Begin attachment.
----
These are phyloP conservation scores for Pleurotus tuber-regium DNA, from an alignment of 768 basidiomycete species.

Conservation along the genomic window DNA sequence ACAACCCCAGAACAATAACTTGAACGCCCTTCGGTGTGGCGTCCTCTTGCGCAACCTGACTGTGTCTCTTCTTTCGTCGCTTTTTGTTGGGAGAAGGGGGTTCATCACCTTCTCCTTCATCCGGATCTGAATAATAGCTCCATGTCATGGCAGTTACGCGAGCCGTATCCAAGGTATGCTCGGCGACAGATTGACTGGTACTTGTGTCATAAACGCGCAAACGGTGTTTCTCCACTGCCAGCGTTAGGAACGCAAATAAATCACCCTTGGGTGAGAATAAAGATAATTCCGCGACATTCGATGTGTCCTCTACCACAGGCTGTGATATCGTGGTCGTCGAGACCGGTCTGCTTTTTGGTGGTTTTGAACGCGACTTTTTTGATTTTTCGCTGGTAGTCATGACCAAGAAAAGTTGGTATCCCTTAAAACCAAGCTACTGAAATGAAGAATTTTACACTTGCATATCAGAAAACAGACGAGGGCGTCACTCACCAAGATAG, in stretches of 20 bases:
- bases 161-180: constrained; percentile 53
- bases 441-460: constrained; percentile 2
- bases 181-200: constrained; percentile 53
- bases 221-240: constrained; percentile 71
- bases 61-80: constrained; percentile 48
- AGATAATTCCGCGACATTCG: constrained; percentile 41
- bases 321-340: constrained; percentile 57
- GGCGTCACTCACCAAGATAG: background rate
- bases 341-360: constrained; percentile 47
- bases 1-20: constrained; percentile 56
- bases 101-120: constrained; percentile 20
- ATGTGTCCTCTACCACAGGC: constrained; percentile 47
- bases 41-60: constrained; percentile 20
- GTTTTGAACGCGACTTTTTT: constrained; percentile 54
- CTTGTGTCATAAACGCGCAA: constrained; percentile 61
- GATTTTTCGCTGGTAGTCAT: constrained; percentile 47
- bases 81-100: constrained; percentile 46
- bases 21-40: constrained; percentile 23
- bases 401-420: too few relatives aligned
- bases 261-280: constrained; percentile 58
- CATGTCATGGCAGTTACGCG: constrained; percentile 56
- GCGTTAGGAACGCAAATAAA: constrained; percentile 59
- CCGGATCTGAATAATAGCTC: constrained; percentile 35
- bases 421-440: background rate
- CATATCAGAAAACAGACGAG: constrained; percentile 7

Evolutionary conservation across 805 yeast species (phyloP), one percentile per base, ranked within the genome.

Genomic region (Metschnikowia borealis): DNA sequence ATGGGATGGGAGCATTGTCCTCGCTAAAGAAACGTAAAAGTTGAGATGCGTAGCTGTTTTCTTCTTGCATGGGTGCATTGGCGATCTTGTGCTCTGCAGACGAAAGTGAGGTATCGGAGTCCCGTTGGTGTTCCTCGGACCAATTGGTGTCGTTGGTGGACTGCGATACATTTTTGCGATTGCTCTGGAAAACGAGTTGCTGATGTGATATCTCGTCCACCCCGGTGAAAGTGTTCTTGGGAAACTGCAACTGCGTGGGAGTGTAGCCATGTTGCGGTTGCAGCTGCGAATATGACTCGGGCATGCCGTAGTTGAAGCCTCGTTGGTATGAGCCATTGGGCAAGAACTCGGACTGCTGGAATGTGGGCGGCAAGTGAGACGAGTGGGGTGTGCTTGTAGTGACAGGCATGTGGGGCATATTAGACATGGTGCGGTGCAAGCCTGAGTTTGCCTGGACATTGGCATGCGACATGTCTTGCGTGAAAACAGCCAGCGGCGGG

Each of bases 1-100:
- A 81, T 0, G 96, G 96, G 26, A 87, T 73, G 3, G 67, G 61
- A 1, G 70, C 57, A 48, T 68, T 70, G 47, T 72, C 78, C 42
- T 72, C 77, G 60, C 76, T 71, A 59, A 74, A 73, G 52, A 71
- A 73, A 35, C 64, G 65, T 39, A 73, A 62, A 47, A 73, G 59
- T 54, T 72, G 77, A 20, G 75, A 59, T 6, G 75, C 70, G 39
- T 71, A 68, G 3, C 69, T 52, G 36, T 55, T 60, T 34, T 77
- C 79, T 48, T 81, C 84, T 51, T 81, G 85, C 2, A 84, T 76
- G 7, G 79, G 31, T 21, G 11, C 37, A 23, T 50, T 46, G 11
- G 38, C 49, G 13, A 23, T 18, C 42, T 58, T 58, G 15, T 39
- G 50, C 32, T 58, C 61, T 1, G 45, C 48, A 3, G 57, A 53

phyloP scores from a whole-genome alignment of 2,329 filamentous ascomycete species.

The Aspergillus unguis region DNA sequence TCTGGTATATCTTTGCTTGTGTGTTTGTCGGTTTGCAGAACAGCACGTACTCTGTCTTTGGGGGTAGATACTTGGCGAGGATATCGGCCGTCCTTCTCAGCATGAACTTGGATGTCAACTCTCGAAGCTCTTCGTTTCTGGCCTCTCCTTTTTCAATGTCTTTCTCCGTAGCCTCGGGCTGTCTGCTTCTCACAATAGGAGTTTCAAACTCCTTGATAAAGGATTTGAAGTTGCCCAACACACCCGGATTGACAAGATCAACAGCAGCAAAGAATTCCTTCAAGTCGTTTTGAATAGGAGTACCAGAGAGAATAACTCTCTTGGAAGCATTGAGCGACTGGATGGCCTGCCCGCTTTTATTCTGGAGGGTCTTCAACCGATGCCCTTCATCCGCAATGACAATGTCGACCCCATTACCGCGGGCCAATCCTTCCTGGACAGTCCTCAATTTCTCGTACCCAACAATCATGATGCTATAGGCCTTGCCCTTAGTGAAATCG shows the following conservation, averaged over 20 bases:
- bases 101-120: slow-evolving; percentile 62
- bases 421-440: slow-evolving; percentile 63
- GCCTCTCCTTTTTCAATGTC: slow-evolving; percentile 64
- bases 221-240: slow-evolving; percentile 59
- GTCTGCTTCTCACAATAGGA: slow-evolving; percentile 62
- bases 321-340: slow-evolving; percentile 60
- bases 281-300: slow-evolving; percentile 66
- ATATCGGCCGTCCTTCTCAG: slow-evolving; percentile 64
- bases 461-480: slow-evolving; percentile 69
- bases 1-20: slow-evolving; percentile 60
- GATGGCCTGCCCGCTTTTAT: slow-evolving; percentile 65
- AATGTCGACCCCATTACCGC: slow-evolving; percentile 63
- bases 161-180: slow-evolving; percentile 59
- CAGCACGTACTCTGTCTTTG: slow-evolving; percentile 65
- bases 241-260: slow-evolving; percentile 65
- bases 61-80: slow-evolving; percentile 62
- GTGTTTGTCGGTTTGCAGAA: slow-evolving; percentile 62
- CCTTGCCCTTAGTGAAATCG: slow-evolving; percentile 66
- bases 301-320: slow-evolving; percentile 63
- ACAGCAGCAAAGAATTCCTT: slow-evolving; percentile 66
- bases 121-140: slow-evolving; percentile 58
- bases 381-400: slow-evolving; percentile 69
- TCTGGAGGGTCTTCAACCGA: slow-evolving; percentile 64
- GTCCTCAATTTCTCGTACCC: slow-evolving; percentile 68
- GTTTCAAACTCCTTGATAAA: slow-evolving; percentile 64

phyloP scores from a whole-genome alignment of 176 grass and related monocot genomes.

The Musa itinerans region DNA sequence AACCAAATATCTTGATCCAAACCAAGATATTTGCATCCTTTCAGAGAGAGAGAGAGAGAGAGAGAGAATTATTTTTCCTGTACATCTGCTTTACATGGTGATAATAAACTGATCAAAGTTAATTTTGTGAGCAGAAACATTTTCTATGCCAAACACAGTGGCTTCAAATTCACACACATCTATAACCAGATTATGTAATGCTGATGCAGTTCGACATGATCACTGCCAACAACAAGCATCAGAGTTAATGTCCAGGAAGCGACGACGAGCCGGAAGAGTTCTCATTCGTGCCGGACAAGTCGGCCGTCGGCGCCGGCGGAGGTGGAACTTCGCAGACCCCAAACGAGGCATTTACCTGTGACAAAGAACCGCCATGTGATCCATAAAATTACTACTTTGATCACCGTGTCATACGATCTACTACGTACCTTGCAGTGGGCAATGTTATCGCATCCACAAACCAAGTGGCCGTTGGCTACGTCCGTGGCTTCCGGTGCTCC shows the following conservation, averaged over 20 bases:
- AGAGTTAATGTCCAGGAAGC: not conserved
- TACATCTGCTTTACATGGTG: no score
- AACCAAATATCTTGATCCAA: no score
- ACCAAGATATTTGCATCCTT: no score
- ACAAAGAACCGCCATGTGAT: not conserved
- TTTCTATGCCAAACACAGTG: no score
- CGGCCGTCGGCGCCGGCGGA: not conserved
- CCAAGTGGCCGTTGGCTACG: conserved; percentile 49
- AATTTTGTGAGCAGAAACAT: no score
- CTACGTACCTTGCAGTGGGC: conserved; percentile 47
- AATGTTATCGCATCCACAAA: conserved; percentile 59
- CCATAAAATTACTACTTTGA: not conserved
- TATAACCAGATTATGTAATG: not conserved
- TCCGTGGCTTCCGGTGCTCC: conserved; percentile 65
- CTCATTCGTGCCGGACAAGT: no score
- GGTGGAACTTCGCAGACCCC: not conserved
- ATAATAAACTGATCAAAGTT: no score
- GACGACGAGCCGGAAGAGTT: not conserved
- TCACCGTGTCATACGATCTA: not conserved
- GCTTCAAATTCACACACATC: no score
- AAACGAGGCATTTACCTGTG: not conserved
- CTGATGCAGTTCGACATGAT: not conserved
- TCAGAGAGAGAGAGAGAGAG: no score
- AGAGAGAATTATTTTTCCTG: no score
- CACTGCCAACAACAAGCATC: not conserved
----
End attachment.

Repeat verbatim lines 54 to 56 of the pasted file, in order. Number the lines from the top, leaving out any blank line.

- AATGTCGACCCCATTACCGC: slow-evolving; percentile 63
- bases 161-180: slow-evolving; percentile 59
- CAGCACGTACTCTGTCTTTG: slow-evolving; percentile 65